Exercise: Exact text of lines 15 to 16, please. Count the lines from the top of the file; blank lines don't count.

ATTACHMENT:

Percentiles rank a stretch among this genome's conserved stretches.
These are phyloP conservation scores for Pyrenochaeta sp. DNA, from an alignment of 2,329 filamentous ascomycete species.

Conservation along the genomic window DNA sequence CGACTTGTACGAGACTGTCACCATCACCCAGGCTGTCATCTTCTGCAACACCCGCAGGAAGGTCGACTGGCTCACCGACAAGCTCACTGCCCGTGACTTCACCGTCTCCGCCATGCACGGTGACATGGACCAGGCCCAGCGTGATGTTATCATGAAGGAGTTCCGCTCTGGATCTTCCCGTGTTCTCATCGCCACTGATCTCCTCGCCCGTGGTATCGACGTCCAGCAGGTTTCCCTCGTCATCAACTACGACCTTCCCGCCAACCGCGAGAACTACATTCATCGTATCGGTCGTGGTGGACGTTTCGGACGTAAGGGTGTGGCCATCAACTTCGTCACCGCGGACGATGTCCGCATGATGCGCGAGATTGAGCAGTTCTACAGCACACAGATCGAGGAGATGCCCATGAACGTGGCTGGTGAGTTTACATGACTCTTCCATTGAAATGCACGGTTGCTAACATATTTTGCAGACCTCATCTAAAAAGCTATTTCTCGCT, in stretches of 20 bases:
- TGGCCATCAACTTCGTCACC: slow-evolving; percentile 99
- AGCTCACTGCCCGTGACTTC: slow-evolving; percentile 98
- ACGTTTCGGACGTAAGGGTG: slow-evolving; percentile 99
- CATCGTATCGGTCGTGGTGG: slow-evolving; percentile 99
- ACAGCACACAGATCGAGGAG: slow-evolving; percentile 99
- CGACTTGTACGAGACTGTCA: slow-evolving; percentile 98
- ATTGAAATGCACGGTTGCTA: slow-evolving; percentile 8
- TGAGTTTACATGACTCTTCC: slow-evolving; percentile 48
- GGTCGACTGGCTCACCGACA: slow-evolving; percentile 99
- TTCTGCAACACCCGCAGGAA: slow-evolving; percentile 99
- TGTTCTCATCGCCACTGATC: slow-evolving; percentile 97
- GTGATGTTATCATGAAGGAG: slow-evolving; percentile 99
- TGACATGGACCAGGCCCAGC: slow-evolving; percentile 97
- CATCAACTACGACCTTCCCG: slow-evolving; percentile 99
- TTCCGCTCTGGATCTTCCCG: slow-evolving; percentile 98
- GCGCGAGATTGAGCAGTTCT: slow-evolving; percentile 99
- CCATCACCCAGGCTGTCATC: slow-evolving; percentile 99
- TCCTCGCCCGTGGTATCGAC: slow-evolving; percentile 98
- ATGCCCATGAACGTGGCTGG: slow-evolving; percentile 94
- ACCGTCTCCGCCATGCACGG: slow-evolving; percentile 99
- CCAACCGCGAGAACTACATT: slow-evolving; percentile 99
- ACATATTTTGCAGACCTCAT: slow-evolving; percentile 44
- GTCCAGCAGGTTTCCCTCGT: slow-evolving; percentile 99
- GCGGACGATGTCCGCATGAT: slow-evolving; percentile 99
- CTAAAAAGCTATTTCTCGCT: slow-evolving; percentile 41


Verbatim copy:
- GTGATGTTATCATGAAGGAG: slow-evolving; percentile 99
- TGACATGGACCAGGCCCAGC: slow-evolving; percentile 97